Posted November 3 2011, 9:39 AM PDT by Windermere Guest Author

Is Buying a Short Sale Right For You?

Posted in Buying and Selling by Windermere Guest Author

ForSale

By Richard Eastern

If you're shopping for a home, you may have noticed that a large number of the homes that are currently on the market are short sales. A short sale occurs when a homeowner owes a lender more than their home is worth, and the lender agrees to let the owner sell the home and accept  less than what is owed. Lenders may agree to a short sale because they believe it will net them more money than going forward with a lengthy and costly foreclosure process.

Short sales do differ in a number of ways from conventional home sales. Here are a few things to consider if you're thinking about buying a short sale property.


  • Short sale homes sell for less, but not significantly less than market value.


Buyers hoping to snap up a home for half the market value will be disappointed. The selling price for short sales average about 10 percent less than for non-distressed properties. The bank is looking to recover as much of the value of the home as possible, so they will not accept offers that are significantly under market value. That said, with savings that can equal tens of thousands of dollars, a short sale is a great way to get more house for your money.


  • Short sale properties are sold "as is".


The lender will not be making repairs to the home. Any improvements that need to be made are most likely going to be the responsibility of the buyer. A savvy buyer's agent/broker will get contractor bids for any necessary repairs and use those to help negotiate a lower sales price with the bank.


  • A short sale will take longer than a conventional home sale.


Once you and the seller have mutual acceptance on an offer, you need to allow 60 to 90 days for the lender approval process. There are often long stretches when the offer is slowly winding its way through the bank's system, so buyers need to be patient.


  • If you have to sell your home first, a short sale is probably not the best fit.


Lenders generally will not take contingent offers on a short sale.


  • A short sale is one real estate transaction that you shouldn't attempt on your own.


Short sales are complicated transactions that involve a different process and significantly more paperwork than a standard real estate sale. An agent/broker that is unfamiliar with short sales can write an offer in such a way that they inadvertently cause their buyers to lose the deal. An experienced short sale agent/broker will protect your interest and help the process move forward smoothly.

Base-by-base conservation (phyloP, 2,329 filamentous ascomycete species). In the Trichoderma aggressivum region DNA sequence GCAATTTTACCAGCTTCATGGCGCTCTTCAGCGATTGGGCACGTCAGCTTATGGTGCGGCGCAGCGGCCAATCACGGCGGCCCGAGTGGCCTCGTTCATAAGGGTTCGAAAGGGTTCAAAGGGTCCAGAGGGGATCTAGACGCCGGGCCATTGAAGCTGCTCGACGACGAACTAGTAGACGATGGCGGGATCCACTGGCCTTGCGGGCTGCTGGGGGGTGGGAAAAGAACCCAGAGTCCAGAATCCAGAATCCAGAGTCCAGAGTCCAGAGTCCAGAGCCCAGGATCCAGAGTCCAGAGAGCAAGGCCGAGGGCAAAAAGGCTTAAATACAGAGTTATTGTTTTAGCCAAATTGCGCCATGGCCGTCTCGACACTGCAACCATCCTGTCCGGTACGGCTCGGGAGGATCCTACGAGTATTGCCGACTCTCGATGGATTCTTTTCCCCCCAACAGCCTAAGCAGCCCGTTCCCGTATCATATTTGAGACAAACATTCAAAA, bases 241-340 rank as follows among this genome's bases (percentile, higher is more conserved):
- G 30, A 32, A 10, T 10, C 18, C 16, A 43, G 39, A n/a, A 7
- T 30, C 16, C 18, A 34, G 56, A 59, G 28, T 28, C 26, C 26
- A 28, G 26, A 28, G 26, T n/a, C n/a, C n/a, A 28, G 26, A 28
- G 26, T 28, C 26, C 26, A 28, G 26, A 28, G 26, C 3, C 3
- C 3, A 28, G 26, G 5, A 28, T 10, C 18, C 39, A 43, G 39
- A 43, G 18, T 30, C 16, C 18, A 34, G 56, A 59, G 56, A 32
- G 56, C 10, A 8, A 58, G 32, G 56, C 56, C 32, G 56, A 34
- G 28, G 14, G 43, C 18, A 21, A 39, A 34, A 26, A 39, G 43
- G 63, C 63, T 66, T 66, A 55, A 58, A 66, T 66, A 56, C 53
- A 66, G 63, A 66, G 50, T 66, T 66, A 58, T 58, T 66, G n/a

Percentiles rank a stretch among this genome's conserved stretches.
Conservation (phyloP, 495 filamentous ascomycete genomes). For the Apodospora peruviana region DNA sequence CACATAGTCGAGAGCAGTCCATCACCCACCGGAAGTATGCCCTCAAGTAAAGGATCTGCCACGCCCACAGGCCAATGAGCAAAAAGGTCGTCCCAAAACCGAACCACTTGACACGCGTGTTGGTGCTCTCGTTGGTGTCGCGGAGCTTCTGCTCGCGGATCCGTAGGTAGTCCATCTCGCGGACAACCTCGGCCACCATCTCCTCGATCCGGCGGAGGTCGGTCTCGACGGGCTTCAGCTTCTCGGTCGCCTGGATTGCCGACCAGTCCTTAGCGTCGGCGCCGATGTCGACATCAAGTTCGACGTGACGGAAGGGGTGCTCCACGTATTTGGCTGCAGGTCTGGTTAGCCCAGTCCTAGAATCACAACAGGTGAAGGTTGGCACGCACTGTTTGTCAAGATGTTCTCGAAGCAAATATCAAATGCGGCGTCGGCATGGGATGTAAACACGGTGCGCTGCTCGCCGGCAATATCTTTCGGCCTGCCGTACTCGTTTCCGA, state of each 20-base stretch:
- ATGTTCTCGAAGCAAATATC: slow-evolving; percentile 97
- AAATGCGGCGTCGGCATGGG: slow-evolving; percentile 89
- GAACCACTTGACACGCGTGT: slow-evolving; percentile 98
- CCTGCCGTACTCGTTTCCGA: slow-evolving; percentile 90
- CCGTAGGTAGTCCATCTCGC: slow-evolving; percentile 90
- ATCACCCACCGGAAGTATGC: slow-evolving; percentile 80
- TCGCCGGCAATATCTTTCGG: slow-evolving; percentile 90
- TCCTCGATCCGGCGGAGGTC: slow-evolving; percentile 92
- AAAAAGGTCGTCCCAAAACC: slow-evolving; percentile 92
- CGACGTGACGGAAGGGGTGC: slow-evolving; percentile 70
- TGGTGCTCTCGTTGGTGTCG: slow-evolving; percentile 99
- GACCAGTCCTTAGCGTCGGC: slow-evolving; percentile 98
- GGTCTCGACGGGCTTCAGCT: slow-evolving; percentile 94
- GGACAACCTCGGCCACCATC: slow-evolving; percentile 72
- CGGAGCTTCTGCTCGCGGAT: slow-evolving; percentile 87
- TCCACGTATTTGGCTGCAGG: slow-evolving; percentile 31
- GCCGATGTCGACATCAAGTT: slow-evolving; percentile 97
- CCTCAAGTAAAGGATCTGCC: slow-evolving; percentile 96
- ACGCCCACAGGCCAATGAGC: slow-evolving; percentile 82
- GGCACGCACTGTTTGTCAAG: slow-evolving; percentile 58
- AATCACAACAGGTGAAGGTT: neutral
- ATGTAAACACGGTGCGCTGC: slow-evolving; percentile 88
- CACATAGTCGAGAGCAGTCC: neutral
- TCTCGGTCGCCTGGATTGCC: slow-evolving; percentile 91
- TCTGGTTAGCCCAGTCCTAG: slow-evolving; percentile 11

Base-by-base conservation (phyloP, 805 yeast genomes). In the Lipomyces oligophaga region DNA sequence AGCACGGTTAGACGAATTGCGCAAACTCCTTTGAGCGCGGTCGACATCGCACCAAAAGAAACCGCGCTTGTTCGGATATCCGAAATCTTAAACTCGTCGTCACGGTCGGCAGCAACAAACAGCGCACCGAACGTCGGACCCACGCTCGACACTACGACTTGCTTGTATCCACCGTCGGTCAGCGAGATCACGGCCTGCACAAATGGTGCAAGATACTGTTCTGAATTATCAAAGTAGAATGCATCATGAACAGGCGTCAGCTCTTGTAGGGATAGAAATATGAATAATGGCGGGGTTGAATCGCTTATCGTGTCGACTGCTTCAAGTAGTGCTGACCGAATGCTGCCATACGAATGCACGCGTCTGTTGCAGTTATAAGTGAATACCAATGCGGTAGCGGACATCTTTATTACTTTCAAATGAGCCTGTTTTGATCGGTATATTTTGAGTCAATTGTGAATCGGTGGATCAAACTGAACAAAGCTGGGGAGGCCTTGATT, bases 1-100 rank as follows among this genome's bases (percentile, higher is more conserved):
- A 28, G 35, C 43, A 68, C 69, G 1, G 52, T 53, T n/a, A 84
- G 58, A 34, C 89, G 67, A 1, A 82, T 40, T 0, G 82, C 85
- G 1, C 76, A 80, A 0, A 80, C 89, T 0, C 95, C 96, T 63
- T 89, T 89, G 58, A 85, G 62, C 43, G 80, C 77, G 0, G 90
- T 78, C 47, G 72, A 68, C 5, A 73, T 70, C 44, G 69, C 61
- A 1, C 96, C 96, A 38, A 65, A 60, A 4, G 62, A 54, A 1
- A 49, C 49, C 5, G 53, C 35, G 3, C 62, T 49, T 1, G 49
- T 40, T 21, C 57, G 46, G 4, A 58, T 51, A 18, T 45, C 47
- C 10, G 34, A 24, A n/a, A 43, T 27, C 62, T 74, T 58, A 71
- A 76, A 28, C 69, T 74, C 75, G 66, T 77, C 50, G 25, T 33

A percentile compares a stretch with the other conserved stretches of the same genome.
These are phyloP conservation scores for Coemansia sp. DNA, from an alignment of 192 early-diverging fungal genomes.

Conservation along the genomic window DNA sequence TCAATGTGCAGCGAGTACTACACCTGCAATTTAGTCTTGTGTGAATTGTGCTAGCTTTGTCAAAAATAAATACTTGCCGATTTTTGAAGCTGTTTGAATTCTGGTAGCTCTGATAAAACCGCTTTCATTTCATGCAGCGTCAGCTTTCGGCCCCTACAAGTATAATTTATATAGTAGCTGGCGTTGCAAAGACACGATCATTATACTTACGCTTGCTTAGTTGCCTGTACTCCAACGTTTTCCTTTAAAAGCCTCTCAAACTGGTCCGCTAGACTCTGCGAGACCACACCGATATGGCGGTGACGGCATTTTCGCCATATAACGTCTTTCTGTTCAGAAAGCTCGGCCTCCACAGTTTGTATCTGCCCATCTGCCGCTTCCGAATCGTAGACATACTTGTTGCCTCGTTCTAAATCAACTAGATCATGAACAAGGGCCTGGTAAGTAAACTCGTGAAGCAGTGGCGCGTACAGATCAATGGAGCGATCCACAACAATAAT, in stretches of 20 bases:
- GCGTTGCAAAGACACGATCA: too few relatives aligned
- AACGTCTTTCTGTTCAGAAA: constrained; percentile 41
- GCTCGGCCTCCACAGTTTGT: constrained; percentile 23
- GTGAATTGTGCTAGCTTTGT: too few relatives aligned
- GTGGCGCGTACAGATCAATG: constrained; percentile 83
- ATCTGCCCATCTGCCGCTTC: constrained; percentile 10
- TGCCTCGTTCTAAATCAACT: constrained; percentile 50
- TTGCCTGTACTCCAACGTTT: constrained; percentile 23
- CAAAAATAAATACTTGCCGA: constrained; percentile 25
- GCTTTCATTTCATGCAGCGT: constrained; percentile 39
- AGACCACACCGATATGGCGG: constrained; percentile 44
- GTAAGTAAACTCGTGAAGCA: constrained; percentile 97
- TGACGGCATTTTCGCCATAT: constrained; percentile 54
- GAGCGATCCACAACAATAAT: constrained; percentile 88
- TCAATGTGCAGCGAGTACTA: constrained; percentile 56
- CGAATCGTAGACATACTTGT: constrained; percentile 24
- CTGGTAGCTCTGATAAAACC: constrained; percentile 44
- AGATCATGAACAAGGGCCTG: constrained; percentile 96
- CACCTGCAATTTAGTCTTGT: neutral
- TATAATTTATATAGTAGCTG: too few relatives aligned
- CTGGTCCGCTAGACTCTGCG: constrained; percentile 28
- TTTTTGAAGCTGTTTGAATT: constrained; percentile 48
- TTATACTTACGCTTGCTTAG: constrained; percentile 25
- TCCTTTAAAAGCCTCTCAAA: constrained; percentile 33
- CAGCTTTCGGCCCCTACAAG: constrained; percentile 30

The bottom line: As long as you can be patient, and are working with an agent/broker who understands the process, buying a short sale is a great way to purchase the house you want at a price you'll love.

EasternRichard

Richard Eastern is a Windermere agent in Bellevue and co-founder of Washington Property Solutions, a short sales negotiating company. Since 2003 he has helped more than 600 homeowners sell their homes.  A Bellevue native and a UW grad, Richard is an avid sports fan and a devoted Little League and basketball coach. You can learn more about Richard here or at www.washortsales.com.


3 Comments

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  • Geordie - I could not agree more. Setting the proper expectations with all parties involved in a short sale along with good communication throughout the process is critical. Another way to understand how long this will take is by identifying the seller's bank. Some banks take significantly longer than others.
    -Richard

    Posted November 07 2011, 5:18 AM by Richard Eastern

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  • Richard - thanks for this intro to the short sale process. I think buyers really need to remember that there is nothing "short" about the short sale process and that waiting on lender approval can really add a lot of stress to the already stressful process of buying a home.

    Posted November 07 2011, 12:00 AM by Geordie Romer | Leavenworth WA

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  • This is a well written and accurate article. Thank you!

    Posted November 04 2011, 3:49 AM by Stephanie Lundin

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